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Retirees ignore benefits of the IRA

Brian O'Connell
by Brian O'Connell, MainStreet contributor

NEW YORK (MainStreet) — By and large, Americans aren’t too confident about their chances at a comfortable retirement.

According to the Employment Benefits Research Institute, 49 percent of U.S. adults say they either are “not too confident” or “not at all confident” of affording a decent lifestyle in retirement.

A big part of the problem is that Americans don’t have a firm grip on how much to save for retirement, and aren’t sure of the tools they need to reach financial security after their working years.

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In the EBRI study, respondents were all over the map in estimating how much to save, with some workers aiming at 30 percent or more (23 percent of respondents) and 20 percent saying they were aiming to save 20-29 percent of their income for retirement.

“Aggressive as those savings targets appear to be, they may not be based on a careful analysis of their individual circumstances,” explains Jack VanDerhei, EBRI research director and co-author of the report. “Only 46 percent report they and/or their spouse have tried to calculate how much money they will need to have saved by the time they retire so that they can live comfortably in retirement.”

One retirement investment that can help, but is significantly underused by investors, is the venerable individual retirement account, or IRA.

A survey from TIAA-CREF, a New York City financial services firm, shows that retirees “continue to overlook IRAs as part of their retirement savings plan.”

The firm says that 80 percent of U.S. workers aren’t contributing to an IRA, up from 76 percent in 2012. More disturbing, at least to financial advisers and economists, is that 50 percent of Americans lack a basic understanding about IRAs and how they are used.

That’s a pity, TIAA-CREF says.

The firm points out that an IRA is one of the best tools in a retirement saver’s toolbox. In 2013, Americans can save up to $5,500 (or $6,500 for U.S. adults over age 50) in an IRA on a tax-advantaged basis. Yet only 33 percent of Americans are aware of the maximum contribution levels are on IRAs, the survey says.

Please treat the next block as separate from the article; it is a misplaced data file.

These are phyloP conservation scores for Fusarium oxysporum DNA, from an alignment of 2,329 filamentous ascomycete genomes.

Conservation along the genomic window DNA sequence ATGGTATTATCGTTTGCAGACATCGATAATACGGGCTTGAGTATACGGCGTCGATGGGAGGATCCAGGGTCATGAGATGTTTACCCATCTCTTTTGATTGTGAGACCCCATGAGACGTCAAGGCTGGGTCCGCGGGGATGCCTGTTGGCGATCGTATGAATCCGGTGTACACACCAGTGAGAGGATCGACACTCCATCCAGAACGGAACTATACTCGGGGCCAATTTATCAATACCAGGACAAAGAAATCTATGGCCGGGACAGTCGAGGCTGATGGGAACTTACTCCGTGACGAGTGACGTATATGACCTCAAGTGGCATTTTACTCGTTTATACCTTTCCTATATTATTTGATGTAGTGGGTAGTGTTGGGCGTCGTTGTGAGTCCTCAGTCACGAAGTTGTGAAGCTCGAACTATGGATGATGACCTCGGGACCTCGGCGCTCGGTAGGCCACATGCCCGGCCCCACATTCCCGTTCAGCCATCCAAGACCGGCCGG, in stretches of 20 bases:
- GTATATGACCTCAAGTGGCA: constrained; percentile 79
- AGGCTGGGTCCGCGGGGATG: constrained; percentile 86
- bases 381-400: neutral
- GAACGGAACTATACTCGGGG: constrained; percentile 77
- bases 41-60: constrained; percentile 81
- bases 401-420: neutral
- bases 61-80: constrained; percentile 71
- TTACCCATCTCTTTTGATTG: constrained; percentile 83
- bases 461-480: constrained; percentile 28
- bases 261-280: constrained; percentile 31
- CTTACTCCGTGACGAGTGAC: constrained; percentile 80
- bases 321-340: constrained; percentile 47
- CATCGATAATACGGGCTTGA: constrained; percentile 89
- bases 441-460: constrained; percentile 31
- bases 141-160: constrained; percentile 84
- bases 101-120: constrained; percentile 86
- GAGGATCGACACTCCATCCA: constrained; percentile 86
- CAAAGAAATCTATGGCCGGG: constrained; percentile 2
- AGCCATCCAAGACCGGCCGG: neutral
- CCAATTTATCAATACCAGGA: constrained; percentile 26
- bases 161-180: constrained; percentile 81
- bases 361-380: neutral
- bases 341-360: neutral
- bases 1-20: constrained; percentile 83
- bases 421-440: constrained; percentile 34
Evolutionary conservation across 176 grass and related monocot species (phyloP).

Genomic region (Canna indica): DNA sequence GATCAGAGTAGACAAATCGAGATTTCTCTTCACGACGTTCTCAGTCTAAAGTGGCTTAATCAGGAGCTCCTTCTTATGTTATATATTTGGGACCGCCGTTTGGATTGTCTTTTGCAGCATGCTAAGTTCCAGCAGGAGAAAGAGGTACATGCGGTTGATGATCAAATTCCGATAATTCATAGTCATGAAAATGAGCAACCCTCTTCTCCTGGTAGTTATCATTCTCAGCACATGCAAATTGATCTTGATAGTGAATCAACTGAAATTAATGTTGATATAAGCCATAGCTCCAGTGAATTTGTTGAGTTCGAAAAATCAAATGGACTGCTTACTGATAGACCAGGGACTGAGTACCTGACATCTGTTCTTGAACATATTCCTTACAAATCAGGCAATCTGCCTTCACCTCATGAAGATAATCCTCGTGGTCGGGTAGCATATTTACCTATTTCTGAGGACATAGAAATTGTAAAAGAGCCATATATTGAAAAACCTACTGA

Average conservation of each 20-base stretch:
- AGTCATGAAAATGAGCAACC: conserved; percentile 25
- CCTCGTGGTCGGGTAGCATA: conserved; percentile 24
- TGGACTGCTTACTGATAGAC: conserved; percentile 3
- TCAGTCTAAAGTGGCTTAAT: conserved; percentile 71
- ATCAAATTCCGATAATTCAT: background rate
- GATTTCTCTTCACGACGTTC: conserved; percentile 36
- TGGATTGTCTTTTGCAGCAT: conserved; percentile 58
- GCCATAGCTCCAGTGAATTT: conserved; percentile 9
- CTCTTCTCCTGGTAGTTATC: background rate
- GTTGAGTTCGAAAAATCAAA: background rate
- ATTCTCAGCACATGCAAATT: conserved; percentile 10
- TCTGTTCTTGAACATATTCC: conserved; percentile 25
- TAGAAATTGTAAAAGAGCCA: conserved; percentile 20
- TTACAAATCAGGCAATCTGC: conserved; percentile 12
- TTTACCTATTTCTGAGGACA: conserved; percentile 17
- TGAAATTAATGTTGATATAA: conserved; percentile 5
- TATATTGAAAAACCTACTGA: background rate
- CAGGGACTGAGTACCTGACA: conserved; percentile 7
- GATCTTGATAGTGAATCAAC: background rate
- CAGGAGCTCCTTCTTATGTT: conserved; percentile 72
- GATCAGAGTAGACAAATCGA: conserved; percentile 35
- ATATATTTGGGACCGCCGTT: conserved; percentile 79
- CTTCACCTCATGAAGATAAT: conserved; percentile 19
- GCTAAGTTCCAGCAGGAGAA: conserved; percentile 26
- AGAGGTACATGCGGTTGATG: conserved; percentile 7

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“Many individuals are still missing out on the long-term savings benefits of IRAs, simply because they don’t understand what they are and how they work,” offers Dan Keady, director of financial planning for TIAA-CREF. “By allowing savings to grow on a tax-deferred basis, an IRA can help give your current retirement savings a boost no matter what stage of life you’re in. Even if you’re on a tight budget or just starting to save, if you start small and invest wisely, that amount should grow over time.”

Opening an IRA is easy.

You can open one through most mutual funds, banks and brokerage firms. Before you sign on the dotted line, ask about fees ($30 per year is a good target, but aim for no fees at all if possible), and ask about any minimum contributions and whether you can set up automatic contributions straight from your bank account. Also, make sure there is a good menu of stocks, bonds, mutual funds and real estate investments available in your IRA lineup.

Fidelity Investments offers a no-fee IRA (as long as you agree to contribute $200 per month to it). Vanguard also offers a no-fee IRA if you agree to take electronic statement and make a minimum $1,000 opening investment.

TIAA-CREF has a creative IRA strategy of its own: It offers a guaranteed income for life option and says 100 percent of its funds are rated three-stars-or-higher by Morningstar.

Whether you go through a small credit union or a major funds group, take your time — making the right decision trumps any rush you might feel to get going on an IRA, TIAA-CREF advises.

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“When it comes to making decisions such as how to maximize your tax benefit through an IRA, individuals need to find the right advisor to help them navigate through vast amounts of information,” Keady says. “What works for one person won’t necessarily work for another.”


Brian O’Connell has 15 years of experience covering business news and trends, particularly in the financial, health care and career management sectors. He has written 14 books and appeared on CNN, Fox News, CNBC, C-Span, Bloomberg, CBS Radio and other media outlets and in such publications as The Wall Street Journal and The He is a former Wall Street bond trader.